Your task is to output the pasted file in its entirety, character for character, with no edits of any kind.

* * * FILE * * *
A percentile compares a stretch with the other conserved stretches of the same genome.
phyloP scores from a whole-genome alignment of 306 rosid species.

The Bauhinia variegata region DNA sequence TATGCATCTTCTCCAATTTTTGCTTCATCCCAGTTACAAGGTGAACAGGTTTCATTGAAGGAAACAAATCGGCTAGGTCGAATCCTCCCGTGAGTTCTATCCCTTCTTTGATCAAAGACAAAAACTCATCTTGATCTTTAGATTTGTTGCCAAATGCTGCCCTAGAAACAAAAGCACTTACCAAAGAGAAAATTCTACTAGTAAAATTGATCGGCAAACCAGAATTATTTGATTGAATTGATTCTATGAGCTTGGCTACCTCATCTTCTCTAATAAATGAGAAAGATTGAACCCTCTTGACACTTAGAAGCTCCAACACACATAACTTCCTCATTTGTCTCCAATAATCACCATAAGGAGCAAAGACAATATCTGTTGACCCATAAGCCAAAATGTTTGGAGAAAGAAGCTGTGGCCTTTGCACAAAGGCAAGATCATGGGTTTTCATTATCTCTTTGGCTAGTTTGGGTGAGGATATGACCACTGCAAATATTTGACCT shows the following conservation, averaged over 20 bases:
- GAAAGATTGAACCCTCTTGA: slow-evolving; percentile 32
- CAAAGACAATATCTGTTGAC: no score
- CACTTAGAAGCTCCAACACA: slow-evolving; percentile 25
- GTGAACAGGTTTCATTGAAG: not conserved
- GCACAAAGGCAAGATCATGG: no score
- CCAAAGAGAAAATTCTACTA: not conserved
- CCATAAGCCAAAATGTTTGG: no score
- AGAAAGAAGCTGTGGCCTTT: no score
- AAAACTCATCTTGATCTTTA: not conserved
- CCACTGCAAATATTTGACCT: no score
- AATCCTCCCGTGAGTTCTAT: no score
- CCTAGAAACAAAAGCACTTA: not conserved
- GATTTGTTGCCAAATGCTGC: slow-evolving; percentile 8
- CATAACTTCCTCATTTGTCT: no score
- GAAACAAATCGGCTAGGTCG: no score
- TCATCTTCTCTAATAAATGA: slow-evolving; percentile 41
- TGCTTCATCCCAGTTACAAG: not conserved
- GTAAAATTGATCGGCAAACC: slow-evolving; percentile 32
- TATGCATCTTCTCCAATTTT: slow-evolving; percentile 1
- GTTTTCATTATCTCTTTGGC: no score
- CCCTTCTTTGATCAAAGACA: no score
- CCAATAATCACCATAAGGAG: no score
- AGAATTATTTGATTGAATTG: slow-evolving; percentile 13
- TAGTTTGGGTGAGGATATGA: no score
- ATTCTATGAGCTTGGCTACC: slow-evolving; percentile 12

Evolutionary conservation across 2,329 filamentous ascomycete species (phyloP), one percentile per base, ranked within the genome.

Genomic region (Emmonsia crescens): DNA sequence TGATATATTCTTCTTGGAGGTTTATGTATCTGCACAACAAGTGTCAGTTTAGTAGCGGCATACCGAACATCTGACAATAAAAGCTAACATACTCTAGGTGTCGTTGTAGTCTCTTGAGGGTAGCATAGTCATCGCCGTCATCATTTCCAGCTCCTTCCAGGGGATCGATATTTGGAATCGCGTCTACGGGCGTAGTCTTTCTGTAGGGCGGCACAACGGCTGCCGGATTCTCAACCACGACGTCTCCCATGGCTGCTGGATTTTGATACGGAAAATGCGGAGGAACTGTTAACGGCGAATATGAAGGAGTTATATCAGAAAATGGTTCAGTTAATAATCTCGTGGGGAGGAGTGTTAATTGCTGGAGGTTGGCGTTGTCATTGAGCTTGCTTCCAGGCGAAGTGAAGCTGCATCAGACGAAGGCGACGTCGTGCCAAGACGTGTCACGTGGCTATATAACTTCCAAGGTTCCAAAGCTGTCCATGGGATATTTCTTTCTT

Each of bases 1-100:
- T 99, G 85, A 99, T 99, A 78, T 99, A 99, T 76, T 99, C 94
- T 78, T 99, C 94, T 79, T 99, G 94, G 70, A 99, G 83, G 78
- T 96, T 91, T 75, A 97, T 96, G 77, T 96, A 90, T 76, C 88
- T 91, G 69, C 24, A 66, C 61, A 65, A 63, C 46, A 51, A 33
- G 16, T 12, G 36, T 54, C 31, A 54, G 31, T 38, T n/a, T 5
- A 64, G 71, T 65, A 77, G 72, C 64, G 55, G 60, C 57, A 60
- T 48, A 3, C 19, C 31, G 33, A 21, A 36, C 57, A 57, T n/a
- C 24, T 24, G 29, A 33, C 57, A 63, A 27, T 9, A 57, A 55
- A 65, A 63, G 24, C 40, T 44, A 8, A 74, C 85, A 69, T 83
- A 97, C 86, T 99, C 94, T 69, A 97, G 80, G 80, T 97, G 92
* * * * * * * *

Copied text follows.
A percentile compares a stretch with the other conserved stretches of the same genome.
phyloP scores from a whole-genome alignment of 306 rosid species.

The Bauhinia variegata region DNA sequence TATGCATCTTCTCCAATTTTTGCTTCATCCCAGTTACAAGGTGAACAGGTTTCATTGAAGGAAACAAATCGGCTAGGTCGAATCCTCCCGTGAGTTCTATCCCTTCTTTGATCAAAGACAAAAACTCATCTTGATCTTTAGATTTGTTGCCAAATGCTGCCCTAGAAACAAAAGCACTTACCAAAGAGAAAATTCTACTAGTAAAATTGATCGGCAAACCAGAATTATTTGATTGAATTGATTCTATGAGCTTGGCTACCTCATCTTCTCTAATAAATGAGAAAGATTGAACCCTCTTGACACTTAGAAGCTCCAACACACATAACTTCCTCATTTGTCTCCAATAATCACCATAAGGAGCAAAGACAATATCTGTTGACCCATAAGCCAAAATGTTTGGAGAAAGAAGCTGTGGCCTTTGCACAAAGGCAAGATCATGGGTTTTCATTATCTCTTTGGCTAGTTTGGGTGAGGATATGACCACTGCAAATATTTGACCT shows the following conservation, averaged over 20 bases:
- GAAAGATTGAACCCTCTTGA: slow-evolving; percentile 32
- CAAAGACAATATCTGTTGAC: no score
- CACTTAGAAGCTCCAACACA: slow-evolving; percentile 25
- GTGAACAGGTTTCATTGAAG: not conserved
- GCACAAAGGCAAGATCATGG: no score
- CCAAAGAGAAAATTCTACTA: not conserved
- CCATAAGCCAAAATGTTTGG: no score
- AGAAAGAAGCTGTGGCCTTT: no score
- AAAACTCATCTTGATCTTTA: not conserved
- CCACTGCAAATATTTGACCT: no score
- AATCCTCCCGTGAGTTCTAT: no score
- CCTAGAAACAAAAGCACTTA: not conserved
- GATTTGTTGCCAAATGCTGC: slow-evolving; percentile 8
- CATAACTTCCTCATTTGTCT: no score
- GAAACAAATCGGCTAGGTCG: no score
- TCATCTTCTCTAATAAATGA: slow-evolving; percentile 41
- TGCTTCATCCCAGTTACAAG: not conserved
- GTAAAATTGATCGGCAAACC: slow-evolving; percentile 32
- TATGCATCTTCTCCAATTTT: slow-evolving; percentile 1
- GTTTTCATTATCTCTTTGGC: no score
- CCCTTCTTTGATCAAAGACA: no score
- CCAATAATCACCATAAGGAG: no score
- AGAATTATTTGATTGAATTG: slow-evolving; percentile 13
- TAGTTTGGGTGAGGATATGA: no score
- ATTCTATGAGCTTGGCTACC: slow-evolving; percentile 12

Evolutionary conservation across 2,329 filamentous ascomycete species (phyloP), one percentile per base, ranked within the genome.

Genomic region (Emmonsia crescens): DNA sequence TGATATATTCTTCTTGGAGGTTTATGTATCTGCACAACAAGTGTCAGTTTAGTAGCGGCATACCGAACATCTGACAATAAAAGCTAACATACTCTAGGTGTCGTTGTAGTCTCTTGAGGGTAGCATAGTCATCGCCGTCATCATTTCCAGCTCCTTCCAGGGGATCGATATTTGGAATCGCGTCTACGGGCGTAGTCTTTCTGTAGGGCGGCACAACGGCTGCCGGATTCTCAACCACGACGTCTCCCATGGCTGCTGGATTTTGATACGGAAAATGCGGAGGAACTGTTAACGGCGAATATGAAGGAGTTATATCAGAAAATGGTTCAGTTAATAATCTCGTGGGGAGGAGTGTTAATTGCTGGAGGTTGGCGTTGTCATTGAGCTTGCTTCCAGGCGAAGTGAAGCTGCATCAGACGAAGGCGACGTCGTGCCAAGACGTGTCACGTGGCTATATAACTTCCAAGGTTCCAAAGCTGTCCATGGGATATTTCTTTCTT

Each of bases 1-100:
- T 99, G 85, A 99, T 99, A 78, T 99, A 99, T 76, T 99, C 94
- T 78, T 99, C 94, T 79, T 99, G 94, G 70, A 99, G 83, G 78
- T 96, T 91, T 75, A 97, T 96, G 77, T 96, A 90, T 76, C 88
- T 91, G 69, C 24, A 66, C 61, A 65, A 63, C 46, A 51, A 33
- G 16, T 12, G 36, T 54, C 31, A 54, G 31, T 38, T n/a, T 5
- A 64, G 71, T 65, A 77, G 72, C 64, G 55, G 60, C 57, A 60
- T 48, A 3, C 19, C 31, G 33, A 21, A 36, C 57, A 57, T n/a
- C 24, T 24, G 29, A 33, C 57, A 63, A 27, T 9, A 57, A 55
- A 65, A 63, G 24, C 40, T 44, A 8, A 74, C 85, A 69, T 83
- A 97, C 86, T 99, C 94, T 69, A 97, G 80, G 80, T 97, G 92